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NATIONSTAR MORTGAGE, LLC, Appellant, v. Paul J. KELLY and Beth A. Kelly, Appellees.

No. 5D15–2892.

Decided: July 29, 2016

Nancy M. Wallace, of Akerman LLP, Tallahassee, and William P. Heller, of Akerman LLP, Fort Lauderdale, and Eric M. Levine, of Akerman LLP, West Palm, for Appellant. Debi V. Rumph, of the Law Offices of Debi V. Rumph, Orlando, for Appellees.

Nationstar Mortgage, LLC, (“Nationstar”) appeals the involuntary dismissal of its foreclosure action against Paul J. Kelly and Beth A. Kelly (collectively “Appellees”), on the ground that it did not have standing to foreclose. The evidence admitted at trial proved that the mortgage and note were validly assigned pre-suit by MERS, as nominee for the original payee, to the original foreclosure plaintiff. The original plaintiff then assigned the mortgage and note to Nationstar, which was subsequently substituted as the party plaintiff. At trial, Nationstar proved that Appellees defaulted on the loan and that they received a notice of default and acceleration of the loan.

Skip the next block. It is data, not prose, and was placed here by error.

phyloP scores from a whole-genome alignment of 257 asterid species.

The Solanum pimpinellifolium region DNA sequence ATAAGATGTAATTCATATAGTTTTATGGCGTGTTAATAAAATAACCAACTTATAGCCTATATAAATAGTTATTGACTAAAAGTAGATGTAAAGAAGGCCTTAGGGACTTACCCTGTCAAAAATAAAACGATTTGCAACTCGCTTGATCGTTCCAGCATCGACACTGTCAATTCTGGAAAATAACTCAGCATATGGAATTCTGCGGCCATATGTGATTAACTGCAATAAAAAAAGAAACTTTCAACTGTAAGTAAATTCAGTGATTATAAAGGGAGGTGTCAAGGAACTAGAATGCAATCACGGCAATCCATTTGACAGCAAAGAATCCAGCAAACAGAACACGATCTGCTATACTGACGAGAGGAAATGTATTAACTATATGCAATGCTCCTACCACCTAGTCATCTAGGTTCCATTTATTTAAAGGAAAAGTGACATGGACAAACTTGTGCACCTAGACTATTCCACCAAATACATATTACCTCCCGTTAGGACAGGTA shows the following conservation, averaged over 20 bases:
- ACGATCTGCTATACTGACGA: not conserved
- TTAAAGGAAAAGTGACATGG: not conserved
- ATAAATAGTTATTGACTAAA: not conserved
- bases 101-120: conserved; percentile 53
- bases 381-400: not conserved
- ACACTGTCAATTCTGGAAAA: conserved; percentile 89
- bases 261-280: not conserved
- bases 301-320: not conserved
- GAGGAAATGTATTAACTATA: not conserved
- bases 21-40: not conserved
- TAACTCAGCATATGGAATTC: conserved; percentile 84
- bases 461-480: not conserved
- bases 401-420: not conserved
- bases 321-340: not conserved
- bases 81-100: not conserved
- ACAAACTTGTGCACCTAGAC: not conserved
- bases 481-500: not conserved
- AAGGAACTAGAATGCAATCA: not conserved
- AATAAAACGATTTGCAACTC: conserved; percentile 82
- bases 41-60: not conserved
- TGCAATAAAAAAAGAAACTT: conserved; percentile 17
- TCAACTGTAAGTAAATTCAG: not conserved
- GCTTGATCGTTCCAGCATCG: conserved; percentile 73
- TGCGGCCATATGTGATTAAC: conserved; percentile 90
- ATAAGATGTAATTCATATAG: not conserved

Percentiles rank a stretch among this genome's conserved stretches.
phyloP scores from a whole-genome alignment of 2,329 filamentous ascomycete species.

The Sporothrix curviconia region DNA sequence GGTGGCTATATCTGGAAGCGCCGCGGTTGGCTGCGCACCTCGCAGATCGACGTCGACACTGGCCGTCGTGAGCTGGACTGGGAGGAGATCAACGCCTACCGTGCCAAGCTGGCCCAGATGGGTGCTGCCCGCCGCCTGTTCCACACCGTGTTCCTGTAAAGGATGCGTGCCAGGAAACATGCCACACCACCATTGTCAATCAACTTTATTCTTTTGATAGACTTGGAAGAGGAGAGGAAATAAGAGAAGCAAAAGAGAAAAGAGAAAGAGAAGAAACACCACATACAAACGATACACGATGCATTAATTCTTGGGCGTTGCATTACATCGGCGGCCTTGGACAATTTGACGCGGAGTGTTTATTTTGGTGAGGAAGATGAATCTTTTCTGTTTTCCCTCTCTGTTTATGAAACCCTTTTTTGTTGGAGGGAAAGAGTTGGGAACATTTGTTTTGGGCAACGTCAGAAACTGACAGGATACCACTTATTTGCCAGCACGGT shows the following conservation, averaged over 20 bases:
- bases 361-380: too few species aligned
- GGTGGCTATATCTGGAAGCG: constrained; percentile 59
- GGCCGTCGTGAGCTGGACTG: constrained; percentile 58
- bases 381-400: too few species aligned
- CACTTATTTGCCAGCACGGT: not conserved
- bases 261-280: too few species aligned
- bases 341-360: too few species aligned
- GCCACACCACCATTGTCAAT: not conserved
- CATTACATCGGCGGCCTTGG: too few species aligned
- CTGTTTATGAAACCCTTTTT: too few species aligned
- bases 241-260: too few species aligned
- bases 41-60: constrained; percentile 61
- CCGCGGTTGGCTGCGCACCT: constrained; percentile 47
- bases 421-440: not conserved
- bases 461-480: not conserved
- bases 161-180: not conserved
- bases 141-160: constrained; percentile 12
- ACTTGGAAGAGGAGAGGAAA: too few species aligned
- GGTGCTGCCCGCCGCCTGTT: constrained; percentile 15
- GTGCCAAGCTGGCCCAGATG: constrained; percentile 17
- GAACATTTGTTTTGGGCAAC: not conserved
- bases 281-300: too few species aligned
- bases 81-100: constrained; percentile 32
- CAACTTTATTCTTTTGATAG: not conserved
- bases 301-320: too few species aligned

The trial court correctly rejected Nationstar's first asserted basis of standing by ruling that mere possession of the blank-indorsed note did not prove Nationstar's standing because someone other than the original payee initially indorsed the note.1 However, the trial court erred when it failed to find that Nationstar had standing to foreclose despite proof of valid, timely assignments of the note and mortgage. This Court held in Taylor v. Deutsche Bank National Trust Co., 44 So.3d 618, 622–23 (Fla. 5th DCA 2010), that evidence of a valid pre-suit assignment of the note and mortgage from the original payee or its nominee, MERS, to the foreclosure plaintiff was sufficient proof that the plaintiff held the note and mortgage and had standing to foreclose. Nationstar, through its documents and witness, established an unbroken chain of valid and timely assignments of the mortgage and note; therefore, the trial court erred in ruling that Nationstar had not proved standing. Because Nationstar had standing to foreclose, the trial court erred by ordering an involuntary dismissal. We reverse and remand for a new trial.



LAWSON, C.J., and WALLIS, J., concur.